BitFenix uses notched side panels on the Raider (see my last twelve reviews to get a good idea of how I feel about these), held in place with time-honored and trusted thumbscrews. Remove the side panels and you'll get a look at an oddly cramped interior. This is really where the problems start.
The fundamentals of the Raider's internal design are sound. There are toolless clamps for the 5.25" drive bays, two sets of three drive trays, an extruded cable channel around the motherboard tray, rubber-lined cable routing holes, and even the cabling itself is extremely neat and tidy out of the box. To remove the top drive cage, you actually just remove a single thumbscrew and the drive trays, and then the interior panel slides out. This creates additional clearance for long video cards, but we're still dealing with slightly obstructed front ventilation.
So if everything looks modern, where does the Raider go wrong? Even ignoring the case feet on the shell which are applied using adhesive (and thus invariably going to come off on their own at some point), there are in my estimation two major busts with the Raider's internal design.
The first is the cabling: the cables aren't just arranged neatly, they're straight up taut. That should be fine, except it precludes you from removing the top panel of the case without accidentally ripping out some of the cables from their daughterboards. They're also held in place with zip ties instead of twist ties, which is another minor nuisance. Also note that because of how taut the cables are and how they're routed through the interior of the case, they effectively block off the back of the top 5.25" drive bay. You'll essentially have to undo all of BitFenix's hard work to get real use out of the case.
That's all little league compared to the real cabling issue, though: the routing holes in the motherboard tray are too small. This became a fairly frustrating issue when I went to assemble the testbed in the Raider later; the primary power cable was just plain too fat to fit through the holes.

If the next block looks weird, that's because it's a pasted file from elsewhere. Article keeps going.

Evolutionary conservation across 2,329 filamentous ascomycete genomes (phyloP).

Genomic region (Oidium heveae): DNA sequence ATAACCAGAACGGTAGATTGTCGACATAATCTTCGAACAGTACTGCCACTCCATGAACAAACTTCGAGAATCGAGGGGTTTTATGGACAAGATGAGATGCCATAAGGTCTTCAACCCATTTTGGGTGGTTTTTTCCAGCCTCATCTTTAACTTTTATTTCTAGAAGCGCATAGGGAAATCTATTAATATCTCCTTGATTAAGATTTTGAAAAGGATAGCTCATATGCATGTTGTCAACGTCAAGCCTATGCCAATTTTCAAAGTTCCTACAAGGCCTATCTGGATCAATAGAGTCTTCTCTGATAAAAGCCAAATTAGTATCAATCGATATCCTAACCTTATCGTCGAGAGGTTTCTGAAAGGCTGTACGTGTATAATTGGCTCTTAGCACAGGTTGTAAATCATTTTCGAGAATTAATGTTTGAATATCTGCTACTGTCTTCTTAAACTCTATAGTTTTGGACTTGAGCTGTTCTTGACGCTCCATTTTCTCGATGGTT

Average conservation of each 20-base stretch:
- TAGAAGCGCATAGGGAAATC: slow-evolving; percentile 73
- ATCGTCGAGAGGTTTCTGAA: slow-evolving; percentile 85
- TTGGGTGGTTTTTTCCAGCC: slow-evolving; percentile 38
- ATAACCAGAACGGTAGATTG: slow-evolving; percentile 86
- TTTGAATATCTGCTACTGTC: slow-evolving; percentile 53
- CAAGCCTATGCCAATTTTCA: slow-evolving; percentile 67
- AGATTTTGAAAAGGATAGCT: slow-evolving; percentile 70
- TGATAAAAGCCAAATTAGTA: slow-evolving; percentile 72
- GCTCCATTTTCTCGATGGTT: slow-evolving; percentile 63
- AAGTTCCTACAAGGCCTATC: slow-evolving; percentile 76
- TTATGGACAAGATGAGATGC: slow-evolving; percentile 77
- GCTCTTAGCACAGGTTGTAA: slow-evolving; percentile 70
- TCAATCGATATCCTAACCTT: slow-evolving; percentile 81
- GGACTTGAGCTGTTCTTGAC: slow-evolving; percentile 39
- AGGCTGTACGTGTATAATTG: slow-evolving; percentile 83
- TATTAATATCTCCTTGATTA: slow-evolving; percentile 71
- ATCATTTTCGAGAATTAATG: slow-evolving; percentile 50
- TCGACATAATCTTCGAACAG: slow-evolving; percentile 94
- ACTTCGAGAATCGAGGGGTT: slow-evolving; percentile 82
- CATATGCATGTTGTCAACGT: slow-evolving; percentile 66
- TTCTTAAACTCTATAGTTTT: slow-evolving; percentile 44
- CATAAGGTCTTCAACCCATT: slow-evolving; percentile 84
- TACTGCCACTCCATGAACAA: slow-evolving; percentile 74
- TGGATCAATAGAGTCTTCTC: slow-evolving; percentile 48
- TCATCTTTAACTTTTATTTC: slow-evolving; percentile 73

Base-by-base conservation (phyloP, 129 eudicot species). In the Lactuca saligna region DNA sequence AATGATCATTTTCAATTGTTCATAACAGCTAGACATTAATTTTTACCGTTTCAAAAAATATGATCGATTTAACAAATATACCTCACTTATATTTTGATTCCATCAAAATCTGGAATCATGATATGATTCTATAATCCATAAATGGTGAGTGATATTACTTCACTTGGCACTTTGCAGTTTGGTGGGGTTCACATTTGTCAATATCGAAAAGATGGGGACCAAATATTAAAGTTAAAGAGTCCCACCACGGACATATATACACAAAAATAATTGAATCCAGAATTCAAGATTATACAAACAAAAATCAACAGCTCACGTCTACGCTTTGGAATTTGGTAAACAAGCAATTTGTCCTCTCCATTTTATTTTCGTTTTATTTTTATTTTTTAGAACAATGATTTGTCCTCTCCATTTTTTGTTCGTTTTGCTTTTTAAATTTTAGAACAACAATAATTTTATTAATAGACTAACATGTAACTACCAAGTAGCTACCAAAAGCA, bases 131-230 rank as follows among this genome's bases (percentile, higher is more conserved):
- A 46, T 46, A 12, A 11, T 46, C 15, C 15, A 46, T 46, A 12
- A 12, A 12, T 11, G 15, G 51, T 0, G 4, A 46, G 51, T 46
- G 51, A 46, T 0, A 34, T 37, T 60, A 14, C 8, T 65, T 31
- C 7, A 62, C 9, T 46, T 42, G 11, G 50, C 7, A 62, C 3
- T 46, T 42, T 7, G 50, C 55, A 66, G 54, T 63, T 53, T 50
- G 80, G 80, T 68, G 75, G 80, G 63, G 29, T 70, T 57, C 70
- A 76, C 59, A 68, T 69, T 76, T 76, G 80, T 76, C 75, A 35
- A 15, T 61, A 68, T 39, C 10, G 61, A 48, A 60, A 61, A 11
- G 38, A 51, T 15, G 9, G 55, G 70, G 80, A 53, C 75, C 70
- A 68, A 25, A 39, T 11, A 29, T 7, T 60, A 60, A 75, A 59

I think the second bust with the Raider has to do with the fan mounting in the top of the case. Simply put, why weren't more fan sizes supported up here? There's clearance and virtually no reason not to, and there's even a decent amount of space under the top panel. This should be a good place to fit a radiator, and BitFenix's engineers could've made it happen, they just didn't. Alternatively, it might've been a good idea for them to just fit the case with the two 200mm fans it supports in the first place and call it a day.
As far as basic design, the Raider isn't bad but it's marred tremendously by some really goofy design choices and odd frustrations. Taken on their own, none of these things is really a dealbreaker, but cumulatively become a much bigger problem than they need be. They're problems that should've been caught and rectified early on and just...weren't.
Assembling the BitFenix Raider
By now you've seen me vent enough about the design flaws inherent to the BitFenix Raider that none of the frustrations I ran into during assembly are going to be much of a surprise. Still, it's worth going through assembly step by step anyhow; the review wouldn't be complete without it.
Installing the motherboard was actually pretty easy. BitFenix includes some of the standoffs built into the motherboard tray by default, which was appreciated. Conveniences really do make cases these days; when cheap cases (especially those in Corsair's line-up) make assembly as easy as possible, there's no reason for any manufacturer not to include them.
The drive trays are unfortunately on the flimsy side. This is a pretty common problem with most manufacturers, and really they just need to use more rigid trays. Fractal Design and Antec have historically dodged this bullet by using metal drive trays, and those definitely get the job done. As for the 5.25" drive bays, the toolless mechanism works really well, but the bay shields pop inward instead of outward. Moving the case, I've already accidentally knocked shields inside a couple of times.